Robert Hughes text from Time magazine, December 31. 1973.
LEON POLK SMITH
The Dutch abstractionist Piet Mondrian moved to New York City in 1940 and died there four years later. He was the greatest of all the European artists who, displaced by war, settled in America and began the ferment that culminated in what Art Historian Irving Sandler, in an infelicitously imperial phrase, recently called “the triumph of American painting.” Yet the results of Mondrian’s sojourn have to some extent been set on a back burner.
Only a fraction of the energy that went into the study of abstract expression ism has been spent on Mondrian’s small circle of U.S. disciples, such as Fritz Glarner, Ilya Bolotowsky and Burgoyne Diller. Their aloof and rigorous art could never have been a popular recipe; but allowing for that, and for the fact that they labored beneath the almost overpowering shadow of Mondrian him self, the silence about such pioneers is still remarkable. For though the public did not look closely or often at their work, later artists did; the “mondrian-ists” were one of the secret influences on 1960s American abstraction. A case in point is the work of Leon Polk Smith, now on view – in the sort of brief, scrappy show that makes one wish for a proper retrospective somewhere – at Manhattan’s Denise Rene Gallery.
A vigorous, affable 67-year-old with a Southwestern twang and a long bald skull like a dented kettle, Smith was born a Cherokee in Indian Territory (later renamed Oklahoma) in 1906. His education was rudimentary—”the three Rs, and farm work the rest of the time” – but during the Depression he managed to put himself through Oklahoma State College at Ada. Then, in 19SS, he happened on the art department there. But it was not until 19S7 that, as a student enjoying the first years of a prolonged lave affair with New York, he glimpsed his first Mondrians in the Gallatin collection. “I haven’t seen a painting since I first saw Mondrian that gave me one single idea about form, composition, anything,” asserts Smith.
Some of Smith’s earlier versions of the Dutch master have a quirkish and decorative air, as though the fast color-blips of Broadway Boogie-Woogie had been crossed with the decorative bead patterns of American Indian folk art. But the abiding problem was how to become something other than an imitator, how to disengage himself from Mondrian’s gravitational field.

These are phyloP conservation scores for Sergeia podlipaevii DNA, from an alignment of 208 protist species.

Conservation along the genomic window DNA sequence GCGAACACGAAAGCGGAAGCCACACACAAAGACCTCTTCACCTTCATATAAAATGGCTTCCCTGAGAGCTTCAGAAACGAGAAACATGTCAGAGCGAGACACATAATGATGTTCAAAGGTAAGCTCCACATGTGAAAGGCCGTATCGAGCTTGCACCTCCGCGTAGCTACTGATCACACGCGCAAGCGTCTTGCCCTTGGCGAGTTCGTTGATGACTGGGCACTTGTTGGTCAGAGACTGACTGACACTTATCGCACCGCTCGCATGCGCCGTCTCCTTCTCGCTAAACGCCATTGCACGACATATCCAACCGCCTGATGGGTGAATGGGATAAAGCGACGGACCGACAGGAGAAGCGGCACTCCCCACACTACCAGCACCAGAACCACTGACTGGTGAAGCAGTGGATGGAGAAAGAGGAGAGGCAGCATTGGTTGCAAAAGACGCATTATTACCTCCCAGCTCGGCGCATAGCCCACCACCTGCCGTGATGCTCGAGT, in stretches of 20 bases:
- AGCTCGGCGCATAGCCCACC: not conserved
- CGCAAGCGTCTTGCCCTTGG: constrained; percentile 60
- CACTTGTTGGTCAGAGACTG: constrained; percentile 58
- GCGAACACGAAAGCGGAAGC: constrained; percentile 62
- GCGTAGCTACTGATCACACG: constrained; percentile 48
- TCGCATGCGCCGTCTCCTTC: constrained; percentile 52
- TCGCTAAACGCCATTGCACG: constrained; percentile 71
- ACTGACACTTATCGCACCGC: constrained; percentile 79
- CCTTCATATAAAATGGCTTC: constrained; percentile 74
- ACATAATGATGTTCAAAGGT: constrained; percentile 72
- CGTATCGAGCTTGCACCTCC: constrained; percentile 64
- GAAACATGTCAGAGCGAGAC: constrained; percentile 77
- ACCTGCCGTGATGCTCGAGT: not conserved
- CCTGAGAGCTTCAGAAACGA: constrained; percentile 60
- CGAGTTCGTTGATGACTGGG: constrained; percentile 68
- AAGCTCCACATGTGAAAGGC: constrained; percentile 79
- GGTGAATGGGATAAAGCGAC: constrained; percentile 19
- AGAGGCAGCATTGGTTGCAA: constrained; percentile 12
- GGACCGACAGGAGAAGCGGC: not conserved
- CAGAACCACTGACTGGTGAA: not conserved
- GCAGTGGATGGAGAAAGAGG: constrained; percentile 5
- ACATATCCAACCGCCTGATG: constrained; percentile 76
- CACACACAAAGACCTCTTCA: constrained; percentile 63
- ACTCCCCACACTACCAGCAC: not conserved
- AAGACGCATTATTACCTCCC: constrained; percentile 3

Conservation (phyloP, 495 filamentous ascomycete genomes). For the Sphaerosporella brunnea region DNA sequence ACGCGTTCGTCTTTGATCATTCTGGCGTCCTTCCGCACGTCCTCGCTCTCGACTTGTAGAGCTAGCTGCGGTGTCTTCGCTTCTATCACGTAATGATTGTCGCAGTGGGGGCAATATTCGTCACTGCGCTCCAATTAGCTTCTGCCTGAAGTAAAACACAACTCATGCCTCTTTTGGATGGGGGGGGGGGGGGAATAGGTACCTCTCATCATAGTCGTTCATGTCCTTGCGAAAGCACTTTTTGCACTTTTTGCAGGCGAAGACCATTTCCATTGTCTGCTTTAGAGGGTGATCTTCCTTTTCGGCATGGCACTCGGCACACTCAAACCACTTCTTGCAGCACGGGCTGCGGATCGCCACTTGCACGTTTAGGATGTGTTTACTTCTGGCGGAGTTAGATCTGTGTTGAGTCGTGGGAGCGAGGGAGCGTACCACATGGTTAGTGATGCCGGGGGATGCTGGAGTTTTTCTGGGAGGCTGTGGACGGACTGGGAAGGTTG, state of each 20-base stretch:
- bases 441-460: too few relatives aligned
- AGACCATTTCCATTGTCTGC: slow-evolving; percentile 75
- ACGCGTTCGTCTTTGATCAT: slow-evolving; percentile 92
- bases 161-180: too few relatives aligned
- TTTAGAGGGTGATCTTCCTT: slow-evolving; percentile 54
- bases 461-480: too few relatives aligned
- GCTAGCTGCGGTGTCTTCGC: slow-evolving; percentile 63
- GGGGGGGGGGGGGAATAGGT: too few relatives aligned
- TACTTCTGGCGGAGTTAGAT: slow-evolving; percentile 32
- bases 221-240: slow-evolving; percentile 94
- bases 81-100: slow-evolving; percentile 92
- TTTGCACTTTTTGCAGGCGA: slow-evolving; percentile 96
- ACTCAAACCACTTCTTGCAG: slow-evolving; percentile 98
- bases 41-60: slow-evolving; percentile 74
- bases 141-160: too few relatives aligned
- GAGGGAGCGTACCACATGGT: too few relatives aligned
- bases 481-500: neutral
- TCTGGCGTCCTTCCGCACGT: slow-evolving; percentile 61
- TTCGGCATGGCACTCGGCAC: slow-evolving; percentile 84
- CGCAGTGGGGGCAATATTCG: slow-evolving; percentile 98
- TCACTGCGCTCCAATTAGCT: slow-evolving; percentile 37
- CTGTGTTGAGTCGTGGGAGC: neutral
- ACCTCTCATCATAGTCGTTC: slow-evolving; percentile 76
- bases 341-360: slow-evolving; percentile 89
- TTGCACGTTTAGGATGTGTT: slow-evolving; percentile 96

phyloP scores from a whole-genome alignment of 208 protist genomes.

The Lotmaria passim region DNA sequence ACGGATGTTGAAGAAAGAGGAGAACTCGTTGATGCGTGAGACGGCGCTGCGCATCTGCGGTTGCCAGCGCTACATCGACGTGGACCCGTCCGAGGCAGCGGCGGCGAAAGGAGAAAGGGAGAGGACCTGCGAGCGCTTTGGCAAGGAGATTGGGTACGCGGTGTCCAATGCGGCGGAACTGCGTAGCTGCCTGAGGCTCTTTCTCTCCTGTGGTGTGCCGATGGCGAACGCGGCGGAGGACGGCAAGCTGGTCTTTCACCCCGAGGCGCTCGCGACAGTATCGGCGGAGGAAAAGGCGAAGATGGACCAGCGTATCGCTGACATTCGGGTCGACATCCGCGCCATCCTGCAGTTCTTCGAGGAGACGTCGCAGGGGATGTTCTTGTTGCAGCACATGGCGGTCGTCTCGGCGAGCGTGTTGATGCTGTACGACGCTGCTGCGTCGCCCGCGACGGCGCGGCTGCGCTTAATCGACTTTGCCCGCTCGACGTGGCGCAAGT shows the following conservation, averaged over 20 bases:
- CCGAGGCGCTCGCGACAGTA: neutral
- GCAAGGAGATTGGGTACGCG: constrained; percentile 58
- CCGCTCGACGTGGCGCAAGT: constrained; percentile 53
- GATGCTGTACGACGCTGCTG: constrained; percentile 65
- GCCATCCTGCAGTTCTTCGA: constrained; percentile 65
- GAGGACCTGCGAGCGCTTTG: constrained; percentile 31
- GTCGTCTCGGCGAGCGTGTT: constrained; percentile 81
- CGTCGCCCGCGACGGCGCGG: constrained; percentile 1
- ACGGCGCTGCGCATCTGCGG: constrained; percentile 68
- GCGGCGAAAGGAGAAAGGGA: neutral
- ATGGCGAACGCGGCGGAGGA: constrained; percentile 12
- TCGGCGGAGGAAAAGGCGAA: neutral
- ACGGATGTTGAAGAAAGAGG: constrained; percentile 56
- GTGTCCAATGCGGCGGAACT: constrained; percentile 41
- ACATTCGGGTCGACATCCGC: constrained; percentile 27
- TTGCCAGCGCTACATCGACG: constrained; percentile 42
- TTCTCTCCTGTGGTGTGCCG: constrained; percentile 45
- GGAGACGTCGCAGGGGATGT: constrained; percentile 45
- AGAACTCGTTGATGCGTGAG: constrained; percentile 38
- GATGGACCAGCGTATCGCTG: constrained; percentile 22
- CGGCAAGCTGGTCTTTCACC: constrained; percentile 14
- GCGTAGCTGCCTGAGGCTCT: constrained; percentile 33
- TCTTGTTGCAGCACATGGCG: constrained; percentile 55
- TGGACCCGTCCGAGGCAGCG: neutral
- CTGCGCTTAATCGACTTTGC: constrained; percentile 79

By the early ’50s, some of his paintings were moving away from the strict line-and-rectangle grid. Instead of Mondrian’s delicately balanced, off-center compositions, a kind of symmetry prevails; the skewed, hefty profiles of black and white fit together like a Yin-Yang symbol as revised by a locksmith. “I liked what Mondrian had discovered – the interchangeability of form and space,” Smith recalls. “But I wanted to apply that to free form.”
What kicked him out of his orbit of homage was – of all things – a sports catalogue he glanced at in 1954. It contained drawings of baseballs and basketballs, and Smith was fascinated by their curving seams. From the middle ’50s on, he embarked on two-color paintings, typically with one curved form set over a color plane: arcs, ovals, S-bends. At the same time, Smith’s palette changed from the classical red, yellow, blue, black and white of his Mondrian years and took on violets, pinks, oranges and greens of peculiarly shrill sweetness and intensity, while staying abstract. “Anything that goes toward an earth color becomes too heavy,” he says. “You should get away from the colors you find on earth; they’re limiting. Anyway, I never thought of nature as if it stopped at our sky. I’ve always thought of my paintings as going beyond earth.”
Smith’s concern with shape and contour remained absolute, and it seems to have been an unacknowledged influence on the doyen of American hard-edge painting, Ellsworth Kelly, who first saw Smith’s pictures around 1956. The essence of such drawings is division—the line cleanly slicing positive away from negative, creating two spaces in one gesture. In Smith’s recent work, this cropping of space can sometimes be a rather stolid operation, but what remains impressive is the man’s steadfast development: his persistent and successful attack on one pictorial problem, anticipating the ’60s but far from their limelight.